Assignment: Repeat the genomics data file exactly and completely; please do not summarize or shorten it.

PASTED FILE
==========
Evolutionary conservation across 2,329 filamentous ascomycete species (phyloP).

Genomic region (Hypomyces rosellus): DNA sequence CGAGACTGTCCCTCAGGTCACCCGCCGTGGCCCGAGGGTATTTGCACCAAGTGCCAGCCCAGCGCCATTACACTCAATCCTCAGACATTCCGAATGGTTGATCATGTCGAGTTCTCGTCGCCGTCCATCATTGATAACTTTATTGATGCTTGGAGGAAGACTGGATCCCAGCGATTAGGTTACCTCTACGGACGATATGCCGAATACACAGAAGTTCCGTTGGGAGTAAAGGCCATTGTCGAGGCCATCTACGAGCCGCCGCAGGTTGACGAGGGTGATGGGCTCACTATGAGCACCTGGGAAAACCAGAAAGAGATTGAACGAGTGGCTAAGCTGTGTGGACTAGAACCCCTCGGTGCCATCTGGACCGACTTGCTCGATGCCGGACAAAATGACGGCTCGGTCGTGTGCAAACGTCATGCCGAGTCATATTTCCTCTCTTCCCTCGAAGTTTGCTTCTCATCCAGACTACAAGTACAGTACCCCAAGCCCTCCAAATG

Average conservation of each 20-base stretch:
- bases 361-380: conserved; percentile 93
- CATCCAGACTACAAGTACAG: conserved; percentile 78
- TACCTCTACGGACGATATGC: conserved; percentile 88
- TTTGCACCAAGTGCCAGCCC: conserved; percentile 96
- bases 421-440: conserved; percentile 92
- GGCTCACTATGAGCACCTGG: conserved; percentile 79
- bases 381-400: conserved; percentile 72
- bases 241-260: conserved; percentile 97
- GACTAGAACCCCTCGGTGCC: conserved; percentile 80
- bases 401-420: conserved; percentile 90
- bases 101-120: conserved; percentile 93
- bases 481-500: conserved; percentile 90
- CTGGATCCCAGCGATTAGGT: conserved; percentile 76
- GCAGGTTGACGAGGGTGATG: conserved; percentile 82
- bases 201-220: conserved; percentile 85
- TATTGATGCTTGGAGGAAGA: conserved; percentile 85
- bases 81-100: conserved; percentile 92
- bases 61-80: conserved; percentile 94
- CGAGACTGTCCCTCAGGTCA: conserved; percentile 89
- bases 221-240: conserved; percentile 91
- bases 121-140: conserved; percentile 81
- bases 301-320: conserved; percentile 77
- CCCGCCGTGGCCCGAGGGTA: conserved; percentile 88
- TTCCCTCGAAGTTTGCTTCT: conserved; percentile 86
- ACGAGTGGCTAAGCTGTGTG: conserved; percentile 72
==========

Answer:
Evolutionary conservation across 2,329 filamentous ascomycete species (phyloP).

Genomic region (Hypomyces rosellus): DNA sequence CGAGACTGTCCCTCAGGTCACCCGCCGTGGCCCGAGGGTATTTGCACCAAGTGCCAGCCCAGCGCCATTACACTCAATCCTCAGACATTCCGAATGGTTGATCATGTCGAGTTCTCGTCGCCGTCCATCATTGATAACTTTATTGATGCTTGGAGGAAGACTGGATCCCAGCGATTAGGTTACCTCTACGGACGATATGCCGAATACACAGAAGTTCCGTTGGGAGTAAAGGCCATTGTCGAGGCCATCTACGAGCCGCCGCAGGTTGACGAGGGTGATGGGCTCACTATGAGCACCTGGGAAAACCAGAAAGAGATTGAACGAGTGGCTAAGCTGTGTGGACTAGAACCCCTCGGTGCCATCTGGACCGACTTGCTCGATGCCGGACAAAATGACGGCTCGGTCGTGTGCAAACGTCATGCCGAGTCATATTTCCTCTCTTCCCTCGAAGTTTGCTTCTCATCCAGACTACAAGTACAGTACCCCAAGCCCTCCAAATG

Average conservation of each 20-base stretch:
- bases 361-380: conserved; percentile 93
- CATCCAGACTACAAGTACAG: conserved; percentile 78
- TACCTCTACGGACGATATGC: conserved; percentile 88
- TTTGCACCAAGTGCCAGCCC: conserved; percentile 96
- bases 421-440: conserved; percentile 92
- GGCTCACTATGAGCACCTGG: conserved; percentile 79
- bases 381-400: conserved; percentile 72
- bases 241-260: conserved; percentile 97
- GACTAGAACCCCTCGGTGCC: conserved; percentile 80
- bases 401-420: conserved; percentile 90
- bases 101-120: conserved; percentile 93
- bases 481-500: conserved; percentile 90
- CTGGATCCCAGCGATTAGGT: conserved; percentile 76
- GCAGGTTGACGAGGGTGATG: conserved; percentile 82
- bases 201-220: conserved; percentile 85
- TATTGATGCTTGGAGGAAGA: conserved; percentile 85
- bases 81-100: conserved; percentile 92
- bases 61-80: conserved; percentile 94
- CGAGACTGTCCCTCAGGTCA: conserved; percentile 89
- bases 221-240: conserved; percentile 91
- bases 121-140: conserved; percentile 81
- bases 301-320: conserved; percentile 77
- CCCGCCGTGGCCCGAGGGTA: conserved; percentile 88
- TTCCCTCGAAGTTTGCTTCT: conserved; percentile 86
- ACGAGTGGCTAAGCTGTGTG: conserved; percentile 72